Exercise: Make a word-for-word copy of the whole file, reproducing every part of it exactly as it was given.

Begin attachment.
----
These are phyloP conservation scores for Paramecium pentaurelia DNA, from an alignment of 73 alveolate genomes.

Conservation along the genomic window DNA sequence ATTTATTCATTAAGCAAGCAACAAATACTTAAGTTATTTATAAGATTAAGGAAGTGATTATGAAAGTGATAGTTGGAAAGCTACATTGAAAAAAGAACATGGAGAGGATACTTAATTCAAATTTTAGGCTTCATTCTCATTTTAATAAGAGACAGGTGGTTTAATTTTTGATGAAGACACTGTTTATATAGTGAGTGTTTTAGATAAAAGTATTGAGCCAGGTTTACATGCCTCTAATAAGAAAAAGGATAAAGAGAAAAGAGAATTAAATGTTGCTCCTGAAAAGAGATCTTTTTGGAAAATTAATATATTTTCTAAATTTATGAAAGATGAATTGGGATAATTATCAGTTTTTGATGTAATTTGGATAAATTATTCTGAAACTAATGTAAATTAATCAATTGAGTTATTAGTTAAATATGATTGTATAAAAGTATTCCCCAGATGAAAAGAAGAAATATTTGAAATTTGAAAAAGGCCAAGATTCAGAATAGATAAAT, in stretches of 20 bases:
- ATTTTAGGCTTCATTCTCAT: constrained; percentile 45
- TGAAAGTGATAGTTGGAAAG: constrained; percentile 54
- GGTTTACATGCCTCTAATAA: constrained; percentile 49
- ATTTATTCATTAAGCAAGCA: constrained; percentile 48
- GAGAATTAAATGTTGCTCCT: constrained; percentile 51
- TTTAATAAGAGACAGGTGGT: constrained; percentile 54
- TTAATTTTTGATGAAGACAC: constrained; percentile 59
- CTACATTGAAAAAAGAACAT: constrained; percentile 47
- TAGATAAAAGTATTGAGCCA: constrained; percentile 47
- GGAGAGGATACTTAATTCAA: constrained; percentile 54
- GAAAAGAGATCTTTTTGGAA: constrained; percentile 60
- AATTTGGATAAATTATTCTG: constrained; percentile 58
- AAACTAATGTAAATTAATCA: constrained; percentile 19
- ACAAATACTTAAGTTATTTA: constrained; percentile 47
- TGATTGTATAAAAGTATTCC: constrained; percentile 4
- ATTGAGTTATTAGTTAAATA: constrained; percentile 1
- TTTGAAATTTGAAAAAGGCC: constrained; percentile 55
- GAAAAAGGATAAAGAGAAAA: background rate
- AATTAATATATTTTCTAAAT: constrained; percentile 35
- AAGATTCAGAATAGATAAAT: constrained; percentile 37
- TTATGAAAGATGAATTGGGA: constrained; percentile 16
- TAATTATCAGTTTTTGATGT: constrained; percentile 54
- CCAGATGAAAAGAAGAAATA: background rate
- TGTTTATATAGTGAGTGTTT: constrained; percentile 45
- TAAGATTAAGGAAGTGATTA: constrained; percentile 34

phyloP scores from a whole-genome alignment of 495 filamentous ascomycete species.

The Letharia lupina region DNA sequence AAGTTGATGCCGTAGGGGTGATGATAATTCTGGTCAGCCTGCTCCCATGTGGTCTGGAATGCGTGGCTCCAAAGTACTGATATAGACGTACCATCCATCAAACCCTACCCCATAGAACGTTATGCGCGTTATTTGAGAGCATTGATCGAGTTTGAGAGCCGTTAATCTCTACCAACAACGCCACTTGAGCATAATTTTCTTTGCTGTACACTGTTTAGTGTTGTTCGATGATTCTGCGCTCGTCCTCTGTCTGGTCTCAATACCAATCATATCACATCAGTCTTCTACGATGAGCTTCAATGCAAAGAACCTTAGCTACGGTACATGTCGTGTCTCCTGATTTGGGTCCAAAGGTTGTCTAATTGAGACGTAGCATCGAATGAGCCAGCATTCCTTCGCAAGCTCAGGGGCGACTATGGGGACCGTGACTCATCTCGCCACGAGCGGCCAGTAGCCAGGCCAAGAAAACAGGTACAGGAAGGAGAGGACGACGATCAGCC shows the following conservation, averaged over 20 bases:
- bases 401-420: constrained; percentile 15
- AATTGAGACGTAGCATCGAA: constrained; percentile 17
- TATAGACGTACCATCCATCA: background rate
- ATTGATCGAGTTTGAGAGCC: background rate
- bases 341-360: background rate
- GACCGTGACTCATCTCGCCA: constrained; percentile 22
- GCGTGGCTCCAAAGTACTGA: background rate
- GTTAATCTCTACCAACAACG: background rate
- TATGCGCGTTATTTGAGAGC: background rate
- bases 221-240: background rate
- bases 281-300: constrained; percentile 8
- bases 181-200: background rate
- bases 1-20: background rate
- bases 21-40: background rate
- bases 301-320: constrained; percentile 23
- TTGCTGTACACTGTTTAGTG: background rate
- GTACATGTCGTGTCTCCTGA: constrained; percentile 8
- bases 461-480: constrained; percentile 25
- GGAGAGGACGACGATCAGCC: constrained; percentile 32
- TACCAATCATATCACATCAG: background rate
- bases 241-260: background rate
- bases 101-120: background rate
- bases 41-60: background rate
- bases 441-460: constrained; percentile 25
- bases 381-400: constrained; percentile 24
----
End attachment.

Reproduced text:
These are phyloP conservation scores for Paramecium pentaurelia DNA, from an alignment of 73 alveolate genomes.

Conservation along the genomic window DNA sequence ATTTATTCATTAAGCAAGCAACAAATACTTAAGTTATTTATAAGATTAAGGAAGTGATTATGAAAGTGATAGTTGGAAAGCTACATTGAAAAAAGAACATGGAGAGGATACTTAATTCAAATTTTAGGCTTCATTCTCATTTTAATAAGAGACAGGTGGTTTAATTTTTGATGAAGACACTGTTTATATAGTGAGTGTTTTAGATAAAAGTATTGAGCCAGGTTTACATGCCTCTAATAAGAAAAAGGATAAAGAGAAAAGAGAATTAAATGTTGCTCCTGAAAAGAGATCTTTTTGGAAAATTAATATATTTTCTAAATTTATGAAAGATGAATTGGGATAATTATCAGTTTTTGATGTAATTTGGATAAATTATTCTGAAACTAATGTAAATTAATCAATTGAGTTATTAGTTAAATATGATTGTATAAAAGTATTCCCCAGATGAAAAGAAGAAATATTTGAAATTTGAAAAAGGCCAAGATTCAGAATAGATAAAT, in stretches of 20 bases:
- ATTTTAGGCTTCATTCTCAT: constrained; percentile 45
- TGAAAGTGATAGTTGGAAAG: constrained; percentile 54
- GGTTTACATGCCTCTAATAA: constrained; percentile 49
- ATTTATTCATTAAGCAAGCA: constrained; percentile 48
- GAGAATTAAATGTTGCTCCT: constrained; percentile 51
- TTTAATAAGAGACAGGTGGT: constrained; percentile 54
- TTAATTTTTGATGAAGACAC: constrained; percentile 59
- CTACATTGAAAAAAGAACAT: constrained; percentile 47
- TAGATAAAAGTATTGAGCCA: constrained; percentile 47
- GGAGAGGATACTTAATTCAA: constrained; percentile 54
- GAAAAGAGATCTTTTTGGAA: constrained; percentile 60
- AATTTGGATAAATTATTCTG: constrained; percentile 58
- AAACTAATGTAAATTAATCA: constrained; percentile 19
- ACAAATACTTAAGTTATTTA: constrained; percentile 47
- TGATTGTATAAAAGTATTCC: constrained; percentile 4
- ATTGAGTTATTAGTTAAATA: constrained; percentile 1
- TTTGAAATTTGAAAAAGGCC: constrained; percentile 55
- GAAAAAGGATAAAGAGAAAA: background rate
- AATTAATATATTTTCTAAAT: constrained; percentile 35
- AAGATTCAGAATAGATAAAT: constrained; percentile 37
- TTATGAAAGATGAATTGGGA: constrained; percentile 16
- TAATTATCAGTTTTTGATGT: constrained; percentile 54
- CCAGATGAAAAGAAGAAATA: background rate
- TGTTTATATAGTGAGTGTTT: constrained; percentile 45
- TAAGATTAAGGAAGTGATTA: constrained; percentile 34

phyloP scores from a whole-genome alignment of 495 filamentous ascomycete species.

The Letharia lupina region DNA sequence AAGTTGATGCCGTAGGGGTGATGATAATTCTGGTCAGCCTGCTCCCATGTGGTCTGGAATGCGTGGCTCCAAAGTACTGATATAGACGTACCATCCATCAAACCCTACCCCATAGAACGTTATGCGCGTTATTTGAGAGCATTGATCGAGTTTGAGAGCCGTTAATCTCTACCAACAACGCCACTTGAGCATAATTTTCTTTGCTGTACACTGTTTAGTGTTGTTCGATGATTCTGCGCTCGTCCTCTGTCTGGTCTCAATACCAATCATATCACATCAGTCTTCTACGATGAGCTTCAATGCAAAGAACCTTAGCTACGGTACATGTCGTGTCTCCTGATTTGGGTCCAAAGGTTGTCTAATTGAGACGTAGCATCGAATGAGCCAGCATTCCTTCGCAAGCTCAGGGGCGACTATGGGGACCGTGACTCATCTCGCCACGAGCGGCCAGTAGCCAGGCCAAGAAAACAGGTACAGGAAGGAGAGGACGACGATCAGCC shows the following conservation, averaged over 20 bases:
- bases 401-420: constrained; percentile 15
- AATTGAGACGTAGCATCGAA: constrained; percentile 17
- TATAGACGTACCATCCATCA: background rate
- ATTGATCGAGTTTGAGAGCC: background rate
- bases 341-360: background rate
- GACCGTGACTCATCTCGCCA: constrained; percentile 22
- GCGTGGCTCCAAAGTACTGA: background rate
- GTTAATCTCTACCAACAACG: background rate
- TATGCGCGTTATTTGAGAGC: background rate
- bases 221-240: background rate
- bases 281-300: constrained; percentile 8
- bases 181-200: background rate
- bases 1-20: background rate
- bases 21-40: background rate
- bases 301-320: constrained; percentile 23
- TTGCTGTACACTGTTTAGTG: background rate
- GTACATGTCGTGTCTCCTGA: constrained; percentile 8
- bases 461-480: constrained; percentile 25
- GGAGAGGACGACGATCAGCC: constrained; percentile 32
- TACCAATCATATCACATCAG: background rate
- bases 241-260: background rate
- bases 101-120: background rate
- bases 41-60: background rate
- bases 441-460: constrained; percentile 25
- bases 381-400: constrained; percentile 24